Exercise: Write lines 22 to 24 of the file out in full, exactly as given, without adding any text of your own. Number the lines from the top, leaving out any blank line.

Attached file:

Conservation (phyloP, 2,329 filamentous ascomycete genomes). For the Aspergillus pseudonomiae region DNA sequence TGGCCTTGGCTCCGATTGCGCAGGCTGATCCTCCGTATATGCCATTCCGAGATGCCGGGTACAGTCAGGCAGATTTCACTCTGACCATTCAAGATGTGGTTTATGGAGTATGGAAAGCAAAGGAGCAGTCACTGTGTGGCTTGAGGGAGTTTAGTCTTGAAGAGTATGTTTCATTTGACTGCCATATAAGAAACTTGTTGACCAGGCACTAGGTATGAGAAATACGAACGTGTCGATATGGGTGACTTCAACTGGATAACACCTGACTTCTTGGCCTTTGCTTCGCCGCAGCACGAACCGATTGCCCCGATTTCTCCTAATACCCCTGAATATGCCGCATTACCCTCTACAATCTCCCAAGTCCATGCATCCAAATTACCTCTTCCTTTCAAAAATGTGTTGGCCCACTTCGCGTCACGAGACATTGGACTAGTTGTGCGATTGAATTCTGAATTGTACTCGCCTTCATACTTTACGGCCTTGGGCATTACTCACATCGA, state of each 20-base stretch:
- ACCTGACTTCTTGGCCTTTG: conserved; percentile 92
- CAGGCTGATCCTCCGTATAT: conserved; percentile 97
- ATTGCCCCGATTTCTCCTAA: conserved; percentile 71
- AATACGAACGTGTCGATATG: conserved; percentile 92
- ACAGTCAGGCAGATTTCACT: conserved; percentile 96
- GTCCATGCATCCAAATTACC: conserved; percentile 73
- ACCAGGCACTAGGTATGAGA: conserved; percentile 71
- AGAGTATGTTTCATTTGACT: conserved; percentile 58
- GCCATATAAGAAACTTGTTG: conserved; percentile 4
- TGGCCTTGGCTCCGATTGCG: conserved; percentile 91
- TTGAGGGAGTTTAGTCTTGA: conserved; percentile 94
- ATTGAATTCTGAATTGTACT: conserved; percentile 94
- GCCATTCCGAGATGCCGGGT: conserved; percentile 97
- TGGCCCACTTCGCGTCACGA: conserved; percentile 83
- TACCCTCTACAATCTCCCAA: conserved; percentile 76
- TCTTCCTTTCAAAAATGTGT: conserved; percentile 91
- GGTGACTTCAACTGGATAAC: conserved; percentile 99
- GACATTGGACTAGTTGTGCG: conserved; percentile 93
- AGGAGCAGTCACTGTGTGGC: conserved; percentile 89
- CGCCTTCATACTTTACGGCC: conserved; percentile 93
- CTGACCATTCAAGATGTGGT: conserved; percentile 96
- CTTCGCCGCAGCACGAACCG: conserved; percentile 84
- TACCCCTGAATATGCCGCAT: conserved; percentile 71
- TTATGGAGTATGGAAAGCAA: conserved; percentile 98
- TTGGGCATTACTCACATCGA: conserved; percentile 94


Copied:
- CTGACCATTCAAGATGTGGT: conserved; percentile 96
- CTTCGCCGCAGCACGAACCG: conserved; percentile 84
- TACCCCTGAATATGCCGCAT: conserved; percentile 71